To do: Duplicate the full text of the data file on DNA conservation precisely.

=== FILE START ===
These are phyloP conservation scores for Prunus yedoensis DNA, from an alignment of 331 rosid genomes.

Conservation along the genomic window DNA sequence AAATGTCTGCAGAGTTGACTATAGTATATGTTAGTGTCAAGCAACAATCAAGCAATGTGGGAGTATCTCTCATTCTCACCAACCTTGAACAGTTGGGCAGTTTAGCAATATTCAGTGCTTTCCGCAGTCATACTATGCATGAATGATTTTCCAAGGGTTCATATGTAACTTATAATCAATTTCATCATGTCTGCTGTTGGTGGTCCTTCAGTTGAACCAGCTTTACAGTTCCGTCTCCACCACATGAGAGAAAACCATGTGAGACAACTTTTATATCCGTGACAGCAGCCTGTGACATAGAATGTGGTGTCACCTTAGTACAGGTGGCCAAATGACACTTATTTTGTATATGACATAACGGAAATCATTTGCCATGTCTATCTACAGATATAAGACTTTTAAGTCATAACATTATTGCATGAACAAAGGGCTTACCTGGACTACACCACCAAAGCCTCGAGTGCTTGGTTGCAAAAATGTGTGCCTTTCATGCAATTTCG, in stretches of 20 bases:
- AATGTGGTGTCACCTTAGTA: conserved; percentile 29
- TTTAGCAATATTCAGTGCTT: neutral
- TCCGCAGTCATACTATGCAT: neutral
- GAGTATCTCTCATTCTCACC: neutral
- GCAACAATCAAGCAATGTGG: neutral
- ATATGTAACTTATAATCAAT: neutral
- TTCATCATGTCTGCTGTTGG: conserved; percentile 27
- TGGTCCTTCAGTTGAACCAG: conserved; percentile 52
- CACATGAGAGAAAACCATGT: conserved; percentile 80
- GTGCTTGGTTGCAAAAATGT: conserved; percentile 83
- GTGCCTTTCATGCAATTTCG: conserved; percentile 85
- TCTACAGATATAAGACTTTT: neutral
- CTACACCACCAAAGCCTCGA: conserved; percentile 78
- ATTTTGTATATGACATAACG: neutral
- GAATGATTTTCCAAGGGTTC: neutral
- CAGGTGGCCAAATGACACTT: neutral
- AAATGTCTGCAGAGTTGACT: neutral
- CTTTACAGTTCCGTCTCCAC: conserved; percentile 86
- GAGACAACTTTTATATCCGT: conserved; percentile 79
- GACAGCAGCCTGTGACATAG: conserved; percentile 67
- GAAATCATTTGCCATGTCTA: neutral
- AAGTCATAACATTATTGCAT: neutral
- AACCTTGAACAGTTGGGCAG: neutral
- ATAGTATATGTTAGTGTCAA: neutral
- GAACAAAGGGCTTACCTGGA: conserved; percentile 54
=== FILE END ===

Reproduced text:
These are phyloP conservation scores for Prunus yedoensis DNA, from an alignment of 331 rosid genomes.

Conservation along the genomic window DNA sequence AAATGTCTGCAGAGTTGACTATAGTATATGTTAGTGTCAAGCAACAATCAAGCAATGTGGGAGTATCTCTCATTCTCACCAACCTTGAACAGTTGGGCAGTTTAGCAATATTCAGTGCTTTCCGCAGTCATACTATGCATGAATGATTTTCCAAGGGTTCATATGTAACTTATAATCAATTTCATCATGTCTGCTGTTGGTGGTCCTTCAGTTGAACCAGCTTTACAGTTCCGTCTCCACCACATGAGAGAAAACCATGTGAGACAACTTTTATATCCGTGACAGCAGCCTGTGACATAGAATGTGGTGTCACCTTAGTACAGGTGGCCAAATGACACTTATTTTGTATATGACATAACGGAAATCATTTGCCATGTCTATCTACAGATATAAGACTTTTAAGTCATAACATTATTGCATGAACAAAGGGCTTACCTGGACTACACCACCAAAGCCTCGAGTGCTTGGTTGCAAAAATGTGTGCCTTTCATGCAATTTCG, in stretches of 20 bases:
- AATGTGGTGTCACCTTAGTA: conserved; percentile 29
- TTTAGCAATATTCAGTGCTT: neutral
- TCCGCAGTCATACTATGCAT: neutral
- GAGTATCTCTCATTCTCACC: neutral
- GCAACAATCAAGCAATGTGG: neutral
- ATATGTAACTTATAATCAAT: neutral
- TTCATCATGTCTGCTGTTGG: conserved; percentile 27
- TGGTCCTTCAGTTGAACCAG: conserved; percentile 52
- CACATGAGAGAAAACCATGT: conserved; percentile 80
- GTGCTTGGTTGCAAAAATGT: conserved; percentile 83
- GTGCCTTTCATGCAATTTCG: conserved; percentile 85
- TCTACAGATATAAGACTTTT: neutral
- CTACACCACCAAAGCCTCGA: conserved; percentile 78
- ATTTTGTATATGACATAACG: neutral
- GAATGATTTTCCAAGGGTTC: neutral
- CAGGTGGCCAAATGACACTT: neutral
- AAATGTCTGCAGAGTTGACT: neutral
- CTTTACAGTTCCGTCTCCAC: conserved; percentile 86
- GAGACAACTTTTATATCCGT: conserved; percentile 79
- GACAGCAGCCTGTGACATAG: conserved; percentile 67
- GAAATCATTTGCCATGTCTA: neutral
- AAGTCATAACATTATTGCAT: neutral
- AACCTTGAACAGTTGGGCAG: neutral
- ATAGTATATGTTAGTGTCAA: neutral
- GAACAAAGGGCTTACCTGGA: conserved; percentile 54